Commentary By Ron Beasley
Since the earthquake and nuclear disaster in Japan a few months ago information has been at best misleading and at worst out right lies. We don't here about in the US media or in fact the media of most western media or in Japan. It's not only still going on it's actually getting worse. We were told from the beginning that it was the tsunami that knocked out the power to the cooling systems but was it?
Throughout the months of lies and misinformation, one story has stuck: it was the earthquake that knocked out the plant's electric power, halting cooling to its six reactors. The tsunami then washed out the plant's back-up generators 40 minutes later, shutting down all cooling and starting the chain of events that would cause the world's first triple meltdown.
But what if recirculation pipes and cooling pipes burst after the earthquake � before the tidal wave reached the facilities; before the electricity went out? This would surprise few people familiar with the 40-year-old reactor one, the grandfather of the nuclear reactors still operating in Japan.
Problems with the fractured, deteriorating, poorly repaired pipes and the cooling system had been pointed out for years. In September 2002, Tepco admitted covering up data about cracks in critical circulation pipes. In their analysis of the cover-up, The Citizen's Nuclear Information Centre writes: "The records that were covered up had to do with cracks in parts of the reactor known as recirculation pipes. These pipes are there to siphon off heat from the reactor. If these pipes were to fracture, it would result in a serious accident in which coolant leaks out."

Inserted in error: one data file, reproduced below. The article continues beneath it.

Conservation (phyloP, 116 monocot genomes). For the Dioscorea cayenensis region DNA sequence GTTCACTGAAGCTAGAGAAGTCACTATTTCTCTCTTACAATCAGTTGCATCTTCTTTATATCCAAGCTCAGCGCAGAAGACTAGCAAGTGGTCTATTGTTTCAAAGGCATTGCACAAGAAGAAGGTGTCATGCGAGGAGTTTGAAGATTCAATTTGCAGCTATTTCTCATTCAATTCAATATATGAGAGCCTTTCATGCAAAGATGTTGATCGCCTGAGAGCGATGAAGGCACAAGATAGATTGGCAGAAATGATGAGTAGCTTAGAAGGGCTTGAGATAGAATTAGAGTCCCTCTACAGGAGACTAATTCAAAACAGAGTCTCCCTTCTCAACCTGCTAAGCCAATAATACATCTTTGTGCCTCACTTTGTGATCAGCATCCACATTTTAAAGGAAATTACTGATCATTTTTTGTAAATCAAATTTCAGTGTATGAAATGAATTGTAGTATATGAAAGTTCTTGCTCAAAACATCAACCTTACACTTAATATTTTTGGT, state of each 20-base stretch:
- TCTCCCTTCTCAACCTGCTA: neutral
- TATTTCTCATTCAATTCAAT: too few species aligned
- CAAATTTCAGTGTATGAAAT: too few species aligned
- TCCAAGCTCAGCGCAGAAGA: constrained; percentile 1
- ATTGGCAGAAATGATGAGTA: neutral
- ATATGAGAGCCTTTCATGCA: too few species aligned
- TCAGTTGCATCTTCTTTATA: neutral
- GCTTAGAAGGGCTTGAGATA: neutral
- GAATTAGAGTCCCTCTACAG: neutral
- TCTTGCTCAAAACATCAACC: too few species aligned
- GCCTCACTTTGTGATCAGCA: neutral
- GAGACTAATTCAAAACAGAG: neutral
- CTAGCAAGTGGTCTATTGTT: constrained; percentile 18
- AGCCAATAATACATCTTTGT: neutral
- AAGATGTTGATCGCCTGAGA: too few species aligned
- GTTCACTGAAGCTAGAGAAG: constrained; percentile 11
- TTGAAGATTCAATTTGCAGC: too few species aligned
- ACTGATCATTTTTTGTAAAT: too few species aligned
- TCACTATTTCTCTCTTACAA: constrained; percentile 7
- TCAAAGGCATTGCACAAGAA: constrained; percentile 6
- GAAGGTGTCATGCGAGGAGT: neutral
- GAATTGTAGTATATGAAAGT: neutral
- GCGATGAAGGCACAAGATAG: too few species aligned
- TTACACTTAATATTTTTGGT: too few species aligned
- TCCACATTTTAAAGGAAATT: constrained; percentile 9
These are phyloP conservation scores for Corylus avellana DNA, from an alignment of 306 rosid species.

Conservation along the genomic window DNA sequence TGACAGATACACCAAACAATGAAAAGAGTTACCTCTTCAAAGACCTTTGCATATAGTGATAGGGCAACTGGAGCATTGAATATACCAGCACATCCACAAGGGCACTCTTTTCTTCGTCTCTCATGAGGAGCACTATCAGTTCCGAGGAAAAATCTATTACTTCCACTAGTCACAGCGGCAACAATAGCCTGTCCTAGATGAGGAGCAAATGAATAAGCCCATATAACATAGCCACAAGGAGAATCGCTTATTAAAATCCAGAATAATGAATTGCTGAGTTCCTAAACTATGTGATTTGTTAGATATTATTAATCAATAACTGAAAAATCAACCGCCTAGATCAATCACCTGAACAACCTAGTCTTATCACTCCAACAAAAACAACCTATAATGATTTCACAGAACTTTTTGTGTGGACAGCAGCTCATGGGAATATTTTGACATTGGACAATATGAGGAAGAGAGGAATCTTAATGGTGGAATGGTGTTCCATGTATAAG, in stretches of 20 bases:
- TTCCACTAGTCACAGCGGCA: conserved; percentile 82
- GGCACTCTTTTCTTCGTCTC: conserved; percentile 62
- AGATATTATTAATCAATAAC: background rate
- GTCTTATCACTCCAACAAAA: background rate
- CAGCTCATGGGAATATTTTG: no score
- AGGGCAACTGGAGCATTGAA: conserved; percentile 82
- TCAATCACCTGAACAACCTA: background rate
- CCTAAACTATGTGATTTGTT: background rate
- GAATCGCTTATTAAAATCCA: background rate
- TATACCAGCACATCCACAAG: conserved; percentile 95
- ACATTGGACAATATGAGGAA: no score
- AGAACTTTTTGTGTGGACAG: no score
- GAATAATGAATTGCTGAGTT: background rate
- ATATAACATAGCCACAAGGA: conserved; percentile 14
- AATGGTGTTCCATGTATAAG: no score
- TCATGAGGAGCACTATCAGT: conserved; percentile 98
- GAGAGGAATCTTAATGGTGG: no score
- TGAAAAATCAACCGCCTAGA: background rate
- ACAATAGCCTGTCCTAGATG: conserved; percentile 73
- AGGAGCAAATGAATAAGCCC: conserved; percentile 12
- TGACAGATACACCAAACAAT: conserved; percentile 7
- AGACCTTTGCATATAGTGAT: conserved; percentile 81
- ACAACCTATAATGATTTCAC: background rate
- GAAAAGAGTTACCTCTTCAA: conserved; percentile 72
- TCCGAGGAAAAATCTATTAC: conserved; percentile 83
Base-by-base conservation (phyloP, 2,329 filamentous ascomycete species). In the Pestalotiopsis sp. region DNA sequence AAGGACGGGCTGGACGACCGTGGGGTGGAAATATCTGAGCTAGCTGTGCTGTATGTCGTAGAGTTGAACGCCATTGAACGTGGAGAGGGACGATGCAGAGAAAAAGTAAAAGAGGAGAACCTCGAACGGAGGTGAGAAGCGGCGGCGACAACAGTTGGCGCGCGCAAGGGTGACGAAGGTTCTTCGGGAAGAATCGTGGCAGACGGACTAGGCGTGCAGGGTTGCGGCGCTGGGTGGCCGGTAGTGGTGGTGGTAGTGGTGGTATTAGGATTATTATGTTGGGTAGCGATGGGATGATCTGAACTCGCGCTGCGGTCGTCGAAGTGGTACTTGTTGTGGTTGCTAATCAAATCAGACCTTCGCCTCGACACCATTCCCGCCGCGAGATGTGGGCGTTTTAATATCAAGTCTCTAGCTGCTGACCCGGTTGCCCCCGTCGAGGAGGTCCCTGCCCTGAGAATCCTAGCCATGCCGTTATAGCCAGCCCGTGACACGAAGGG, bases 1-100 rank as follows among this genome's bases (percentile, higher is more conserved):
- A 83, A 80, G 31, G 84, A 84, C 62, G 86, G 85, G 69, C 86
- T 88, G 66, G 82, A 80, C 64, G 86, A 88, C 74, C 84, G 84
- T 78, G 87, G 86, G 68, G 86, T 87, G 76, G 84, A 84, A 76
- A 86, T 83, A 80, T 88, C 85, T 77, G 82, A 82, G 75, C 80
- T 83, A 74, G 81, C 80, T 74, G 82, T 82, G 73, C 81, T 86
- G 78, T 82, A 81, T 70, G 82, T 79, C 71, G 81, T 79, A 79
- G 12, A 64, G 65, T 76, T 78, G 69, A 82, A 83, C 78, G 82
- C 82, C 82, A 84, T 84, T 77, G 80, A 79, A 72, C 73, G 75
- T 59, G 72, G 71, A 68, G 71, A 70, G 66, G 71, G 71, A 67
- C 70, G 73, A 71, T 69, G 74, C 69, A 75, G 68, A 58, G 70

The Independent has spoken to several workers at the plant who recite the same story: serious damage, to piping and at least one of the reactors, occurred before the tsunami hit. All have requested anonymity because they are still working at or connected with the stricken plant. Worker A, a maintenance engineer who was at the Fukushima complex on the day of the disaster, recalls hissing, leaking pipes.
"I personally saw pipes that had come apart and I assume that there were many more that had been broken throughout the plant. There's no doubt that the earthquake did a lot of damage inside the plant... I also saw that part of the wall of the turbine building for reactor one had come away. That crack might have affected the reactor."
We were all assured that not meltdown had occurred. Of course it turned out that at least partial meltdowns had occurred in three of the reactors. The good news is that radiation has been declining in the reactor number 1 building. The bad news is that large cracks belching radioactive steam are forming around the building. It is so radioactive that it is beyond the range of measurement instruments.
The China Syndrome - another thing they have told us couldn't possibly happen.